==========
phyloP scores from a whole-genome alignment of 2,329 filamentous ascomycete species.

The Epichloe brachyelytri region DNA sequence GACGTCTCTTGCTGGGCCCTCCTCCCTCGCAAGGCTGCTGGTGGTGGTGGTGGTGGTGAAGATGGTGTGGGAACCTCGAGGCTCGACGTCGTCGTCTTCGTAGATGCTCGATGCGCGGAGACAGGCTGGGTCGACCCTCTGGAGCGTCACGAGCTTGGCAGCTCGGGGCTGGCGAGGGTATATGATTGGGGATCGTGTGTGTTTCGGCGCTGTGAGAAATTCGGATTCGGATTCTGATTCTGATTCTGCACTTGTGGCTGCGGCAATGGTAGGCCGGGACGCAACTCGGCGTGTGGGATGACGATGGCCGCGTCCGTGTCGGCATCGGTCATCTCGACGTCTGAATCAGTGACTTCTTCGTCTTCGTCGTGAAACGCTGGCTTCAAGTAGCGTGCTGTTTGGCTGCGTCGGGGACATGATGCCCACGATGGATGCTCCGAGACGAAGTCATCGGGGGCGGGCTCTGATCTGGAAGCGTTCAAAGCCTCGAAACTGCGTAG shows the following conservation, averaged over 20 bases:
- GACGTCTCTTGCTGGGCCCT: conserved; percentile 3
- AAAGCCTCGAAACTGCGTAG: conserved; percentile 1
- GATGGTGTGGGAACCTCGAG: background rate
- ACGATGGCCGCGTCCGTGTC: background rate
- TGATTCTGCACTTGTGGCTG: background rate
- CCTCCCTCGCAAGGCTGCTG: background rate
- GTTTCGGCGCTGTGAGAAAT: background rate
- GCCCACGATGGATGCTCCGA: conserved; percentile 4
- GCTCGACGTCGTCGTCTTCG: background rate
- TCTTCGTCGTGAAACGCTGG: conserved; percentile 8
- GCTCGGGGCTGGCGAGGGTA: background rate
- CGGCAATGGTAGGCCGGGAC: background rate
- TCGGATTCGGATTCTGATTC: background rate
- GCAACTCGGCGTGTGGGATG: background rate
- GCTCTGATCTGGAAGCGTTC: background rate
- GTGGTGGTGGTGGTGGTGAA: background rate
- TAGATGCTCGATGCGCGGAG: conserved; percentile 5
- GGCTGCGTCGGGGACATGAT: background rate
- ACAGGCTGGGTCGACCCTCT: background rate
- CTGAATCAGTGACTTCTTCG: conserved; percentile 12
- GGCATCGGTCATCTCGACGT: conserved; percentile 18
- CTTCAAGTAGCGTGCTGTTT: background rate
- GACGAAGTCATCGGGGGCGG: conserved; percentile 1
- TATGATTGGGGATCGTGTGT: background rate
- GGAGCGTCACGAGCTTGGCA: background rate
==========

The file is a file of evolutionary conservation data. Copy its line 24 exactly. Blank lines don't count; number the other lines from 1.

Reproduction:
- CTTCAAGTAGCGTGCTGTTT: background rate